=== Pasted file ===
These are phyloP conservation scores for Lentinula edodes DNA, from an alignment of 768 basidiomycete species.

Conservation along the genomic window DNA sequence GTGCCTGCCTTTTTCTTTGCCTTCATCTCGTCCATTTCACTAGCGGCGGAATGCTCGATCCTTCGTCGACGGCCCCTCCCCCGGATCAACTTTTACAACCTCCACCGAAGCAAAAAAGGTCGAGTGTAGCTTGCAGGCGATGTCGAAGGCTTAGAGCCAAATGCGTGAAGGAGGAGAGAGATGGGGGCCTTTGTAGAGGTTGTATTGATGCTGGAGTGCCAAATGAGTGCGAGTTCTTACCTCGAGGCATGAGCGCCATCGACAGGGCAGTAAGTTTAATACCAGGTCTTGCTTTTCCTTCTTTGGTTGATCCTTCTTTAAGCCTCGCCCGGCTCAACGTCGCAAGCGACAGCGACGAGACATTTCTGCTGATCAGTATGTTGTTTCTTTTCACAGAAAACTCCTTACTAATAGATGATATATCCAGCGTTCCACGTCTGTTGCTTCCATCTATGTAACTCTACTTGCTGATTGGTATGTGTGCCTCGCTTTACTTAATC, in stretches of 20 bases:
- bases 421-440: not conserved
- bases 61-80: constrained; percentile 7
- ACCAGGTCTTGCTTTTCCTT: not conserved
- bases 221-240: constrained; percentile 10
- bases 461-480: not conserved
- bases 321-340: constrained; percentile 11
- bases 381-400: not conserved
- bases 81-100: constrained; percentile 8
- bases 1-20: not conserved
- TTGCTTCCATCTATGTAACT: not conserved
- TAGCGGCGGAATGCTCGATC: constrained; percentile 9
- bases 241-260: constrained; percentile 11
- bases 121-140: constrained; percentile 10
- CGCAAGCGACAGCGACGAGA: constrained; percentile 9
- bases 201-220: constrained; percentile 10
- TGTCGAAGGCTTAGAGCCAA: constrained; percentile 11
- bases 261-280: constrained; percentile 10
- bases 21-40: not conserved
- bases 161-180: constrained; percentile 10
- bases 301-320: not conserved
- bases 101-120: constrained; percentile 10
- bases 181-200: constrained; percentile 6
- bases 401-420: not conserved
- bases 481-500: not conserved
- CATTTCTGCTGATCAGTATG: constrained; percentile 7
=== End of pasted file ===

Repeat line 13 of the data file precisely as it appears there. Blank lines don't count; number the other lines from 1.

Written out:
- TAGCGGCGGAATGCTCGATC: constrained; percentile 9